If you are interested in blogging or want to promote your book, please contact E. B. Davis at writerswhokill@gmail.com.

Check out our February author interviews: 2/7-debut author Keenan Powell (Alaskan lawyer), 2/14-Leslie Wheeler (Rattlesnake Hill), 2/21-bestselling author Krista Davis, who unveils a new series, 2/28-Diane Vallere answers my questions about Pajama Frame. Please join us in welcoming these authors to WWK.

Our February Saturday Guest Blogger Schedule: 2/3-Saralyn Richard, 2/10-Kathryn Lane. WWK's Margaret H. Hamilton will blog on 2/17, and Kait Carson on 2/24.

Congratulations to our writers for the following publications:

Shari Randall's "Pets" will be included in Chesapeake Crimes: Fur, Feathers, and Felonies anthology, which will be published in 2018. In the same anthology "Rasputin," KM Rockwood's short story, will also be published. Her short story "Goldie" will be published in the Busted anthology, which will be released by Level Best Books on April 25th.

In addition, our prolific KM has had the following shorts published as well: "Making Tracks" in Passport to Murder, Bouchercon anthology, October 2017 and "Turkey Underfoot," appears in the anthology The Killer Wore Cranberry: a Fifth Course of Chaos.


Friday, June 17, 2016

Uncle Abner, by Melville Davisson Post: A Review by Warren Bull

Uncle Abner, by Melville Davisson Post: A Review by Warren Bull

Starting in 1911, Melville Davisson Post published a series of short stories about an unusual sleuth he named Uncle Abner. Post wrote the stories for magazines. When they were collected in book form seven years later, he was acknowledged as an author of classic mysteries.  Ellery Queen described Post as one of the founders of the genre along with Edgar Allan Poe, G.K. Chesterton and Arthur Conan Doyle.

The setting of the stories is Virginia. It is not the Virginia of in the time of Thomas Jefferson depicted with plantations, slaves, and hot-tempered duelists. It is the hardscrabble land west of the Allegheny Mountains during that era. Cattlemen, river men and farmers have their own way of dealing with things. Their way has more of the flavor more of the Old Testament than of law books.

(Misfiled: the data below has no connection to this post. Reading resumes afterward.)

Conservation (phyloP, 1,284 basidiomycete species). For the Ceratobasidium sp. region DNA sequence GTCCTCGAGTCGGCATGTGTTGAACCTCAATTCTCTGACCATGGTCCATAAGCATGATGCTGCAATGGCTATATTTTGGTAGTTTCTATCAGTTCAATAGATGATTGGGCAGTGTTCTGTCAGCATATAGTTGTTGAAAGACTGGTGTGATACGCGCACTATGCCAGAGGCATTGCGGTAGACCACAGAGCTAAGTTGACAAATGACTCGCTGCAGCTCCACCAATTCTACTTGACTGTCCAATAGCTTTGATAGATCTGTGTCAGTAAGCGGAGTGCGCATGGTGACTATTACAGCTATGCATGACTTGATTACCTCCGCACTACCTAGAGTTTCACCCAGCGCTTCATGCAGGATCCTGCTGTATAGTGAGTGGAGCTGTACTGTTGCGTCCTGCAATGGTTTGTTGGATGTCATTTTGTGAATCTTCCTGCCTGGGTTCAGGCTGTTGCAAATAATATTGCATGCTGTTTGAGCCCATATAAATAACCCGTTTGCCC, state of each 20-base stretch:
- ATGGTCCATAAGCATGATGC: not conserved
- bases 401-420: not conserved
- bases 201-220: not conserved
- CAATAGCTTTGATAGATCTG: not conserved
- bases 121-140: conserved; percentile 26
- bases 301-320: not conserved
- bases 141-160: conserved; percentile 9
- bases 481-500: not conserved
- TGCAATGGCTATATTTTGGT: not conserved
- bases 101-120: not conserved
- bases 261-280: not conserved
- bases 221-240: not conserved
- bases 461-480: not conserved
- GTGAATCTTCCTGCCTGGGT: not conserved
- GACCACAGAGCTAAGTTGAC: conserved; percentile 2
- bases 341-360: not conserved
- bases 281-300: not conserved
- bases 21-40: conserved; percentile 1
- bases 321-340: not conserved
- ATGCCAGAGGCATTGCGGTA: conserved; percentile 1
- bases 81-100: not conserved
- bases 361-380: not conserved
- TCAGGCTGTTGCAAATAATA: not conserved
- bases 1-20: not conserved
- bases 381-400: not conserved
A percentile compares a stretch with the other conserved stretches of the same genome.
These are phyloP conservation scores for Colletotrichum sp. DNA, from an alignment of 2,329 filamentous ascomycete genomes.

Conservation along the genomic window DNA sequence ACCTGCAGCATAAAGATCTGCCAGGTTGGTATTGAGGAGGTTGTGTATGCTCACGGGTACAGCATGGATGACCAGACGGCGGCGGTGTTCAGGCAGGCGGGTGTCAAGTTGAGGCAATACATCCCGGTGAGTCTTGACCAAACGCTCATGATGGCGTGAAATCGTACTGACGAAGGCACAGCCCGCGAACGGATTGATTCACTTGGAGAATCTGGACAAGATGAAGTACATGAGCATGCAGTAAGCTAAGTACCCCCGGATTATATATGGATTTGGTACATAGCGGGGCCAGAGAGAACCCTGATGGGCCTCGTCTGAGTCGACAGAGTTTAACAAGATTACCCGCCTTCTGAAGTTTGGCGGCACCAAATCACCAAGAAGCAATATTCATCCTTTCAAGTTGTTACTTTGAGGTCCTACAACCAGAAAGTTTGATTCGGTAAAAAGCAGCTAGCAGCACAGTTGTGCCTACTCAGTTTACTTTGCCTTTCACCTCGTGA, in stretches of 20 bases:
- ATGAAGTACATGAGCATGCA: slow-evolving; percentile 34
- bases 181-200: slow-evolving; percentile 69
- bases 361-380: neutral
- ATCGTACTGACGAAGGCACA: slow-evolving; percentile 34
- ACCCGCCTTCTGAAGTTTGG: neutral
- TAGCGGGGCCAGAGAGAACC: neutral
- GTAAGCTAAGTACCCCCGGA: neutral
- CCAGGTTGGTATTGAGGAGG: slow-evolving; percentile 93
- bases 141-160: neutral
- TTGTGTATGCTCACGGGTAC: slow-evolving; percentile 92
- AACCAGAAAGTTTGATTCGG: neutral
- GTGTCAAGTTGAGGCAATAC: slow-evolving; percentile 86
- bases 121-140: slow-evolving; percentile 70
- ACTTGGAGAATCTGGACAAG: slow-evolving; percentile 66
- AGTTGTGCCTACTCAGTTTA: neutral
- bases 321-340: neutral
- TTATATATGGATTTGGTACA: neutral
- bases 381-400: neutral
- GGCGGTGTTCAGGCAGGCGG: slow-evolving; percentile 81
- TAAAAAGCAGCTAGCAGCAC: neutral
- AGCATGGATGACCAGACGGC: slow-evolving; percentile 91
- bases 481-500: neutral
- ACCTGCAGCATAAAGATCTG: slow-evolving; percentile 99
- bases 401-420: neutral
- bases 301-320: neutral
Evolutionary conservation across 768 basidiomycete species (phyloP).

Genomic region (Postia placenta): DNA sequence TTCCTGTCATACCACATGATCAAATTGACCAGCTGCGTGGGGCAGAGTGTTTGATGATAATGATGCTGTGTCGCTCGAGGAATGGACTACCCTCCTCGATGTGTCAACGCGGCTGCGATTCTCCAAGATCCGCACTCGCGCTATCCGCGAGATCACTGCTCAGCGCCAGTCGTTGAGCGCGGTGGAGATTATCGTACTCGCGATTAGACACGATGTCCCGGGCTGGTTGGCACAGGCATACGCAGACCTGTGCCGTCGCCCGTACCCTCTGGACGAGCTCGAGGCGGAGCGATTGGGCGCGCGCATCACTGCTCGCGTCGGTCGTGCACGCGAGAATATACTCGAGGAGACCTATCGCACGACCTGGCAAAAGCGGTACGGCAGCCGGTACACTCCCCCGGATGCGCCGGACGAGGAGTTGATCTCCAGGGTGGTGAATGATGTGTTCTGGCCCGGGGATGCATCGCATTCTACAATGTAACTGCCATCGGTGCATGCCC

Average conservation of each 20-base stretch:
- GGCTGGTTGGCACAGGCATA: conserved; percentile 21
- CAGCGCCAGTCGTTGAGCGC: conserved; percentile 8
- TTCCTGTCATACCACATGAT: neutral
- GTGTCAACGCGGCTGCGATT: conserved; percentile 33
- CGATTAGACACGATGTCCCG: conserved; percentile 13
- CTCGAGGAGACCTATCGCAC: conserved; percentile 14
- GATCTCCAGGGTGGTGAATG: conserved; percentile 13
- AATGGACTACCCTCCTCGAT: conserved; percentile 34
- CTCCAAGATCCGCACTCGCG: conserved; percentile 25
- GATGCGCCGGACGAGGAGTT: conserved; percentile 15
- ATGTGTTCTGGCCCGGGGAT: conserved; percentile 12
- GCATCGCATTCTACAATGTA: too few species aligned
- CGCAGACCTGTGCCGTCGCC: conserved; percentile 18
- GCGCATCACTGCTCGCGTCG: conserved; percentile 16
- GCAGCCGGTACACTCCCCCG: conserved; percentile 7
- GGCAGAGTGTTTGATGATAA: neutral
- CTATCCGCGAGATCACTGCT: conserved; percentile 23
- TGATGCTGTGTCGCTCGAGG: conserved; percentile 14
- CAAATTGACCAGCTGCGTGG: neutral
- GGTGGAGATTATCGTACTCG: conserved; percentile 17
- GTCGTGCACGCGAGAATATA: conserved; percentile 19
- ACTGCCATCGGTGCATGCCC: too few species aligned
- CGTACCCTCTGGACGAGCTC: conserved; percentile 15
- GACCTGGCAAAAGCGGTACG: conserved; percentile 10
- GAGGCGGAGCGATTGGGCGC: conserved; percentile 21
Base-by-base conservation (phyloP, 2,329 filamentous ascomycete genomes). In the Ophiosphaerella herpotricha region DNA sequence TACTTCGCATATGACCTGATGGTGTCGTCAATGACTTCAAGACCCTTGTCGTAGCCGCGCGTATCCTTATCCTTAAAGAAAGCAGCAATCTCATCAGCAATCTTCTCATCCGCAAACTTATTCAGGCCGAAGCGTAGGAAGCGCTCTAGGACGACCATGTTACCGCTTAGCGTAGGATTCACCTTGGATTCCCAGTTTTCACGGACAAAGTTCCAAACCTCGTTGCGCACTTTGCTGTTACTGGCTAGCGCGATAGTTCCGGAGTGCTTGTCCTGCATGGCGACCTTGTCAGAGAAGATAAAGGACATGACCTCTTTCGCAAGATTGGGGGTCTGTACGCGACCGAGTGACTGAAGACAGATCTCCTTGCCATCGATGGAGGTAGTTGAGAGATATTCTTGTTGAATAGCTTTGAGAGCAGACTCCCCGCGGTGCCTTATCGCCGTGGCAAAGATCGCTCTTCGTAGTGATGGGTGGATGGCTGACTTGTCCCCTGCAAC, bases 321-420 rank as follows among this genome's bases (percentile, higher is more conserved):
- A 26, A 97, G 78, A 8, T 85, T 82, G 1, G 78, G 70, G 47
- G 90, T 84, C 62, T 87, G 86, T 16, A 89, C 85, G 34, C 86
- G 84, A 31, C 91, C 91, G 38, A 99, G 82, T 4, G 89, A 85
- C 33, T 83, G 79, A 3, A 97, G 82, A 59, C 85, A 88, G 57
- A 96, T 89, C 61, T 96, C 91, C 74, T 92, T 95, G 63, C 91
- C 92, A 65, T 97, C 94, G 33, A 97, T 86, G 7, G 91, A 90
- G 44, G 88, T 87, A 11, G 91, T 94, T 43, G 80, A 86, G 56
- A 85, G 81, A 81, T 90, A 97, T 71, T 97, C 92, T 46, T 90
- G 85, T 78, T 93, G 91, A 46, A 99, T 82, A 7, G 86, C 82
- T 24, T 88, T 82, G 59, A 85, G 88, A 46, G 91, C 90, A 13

Those who live in the country described know Uncle Albert. He is a man living by the morals of the Bible who uses his own skill at observation and his reasoning ability to solve mysteries.  In some stories he comes across as almost the voice of the Lord. He is not a vengeful man. Sometimes he calls upon the local system of law. At other times he is content to leave matters in the hands of God. Many of the stories are told from the point-of-view of Abner’s young nephew whose youth and innocence contrast with the thoughts and actions of the villains.

The protagonist is unlike any other fictional detective I have encountered. The setting is similarly unique. I recommend these to those interested in the history of crime fiction. I also recommend them to fans of short stories like me.


KB Inglee said...

Love Uncle Abner. His locked room mystery is a classic of the form. When I decided I had to write a locked room mystery, I reread his first. His setting is unique, not quite proper Virginia, not quite wild west. These are a must read for anyone trying to write a mystery short story.

Kait said...

These sound delightful. I will have to look them up. Thanks Warren, and KB!

KM Rockwood said...

Thanks for reminding me of these, Warren. It's been years since I've read them, and I think it'a about time for a re-read.

Margaret Turkevich said...

I'm familiar with that part of the country. The stories are on my list. Thank you!

Shari Randall said...

Another terrific recommendation! I love mystery short stories, so I will definitely check this out.
I googled the author and some of the stories are available on Project Gutenberg for free.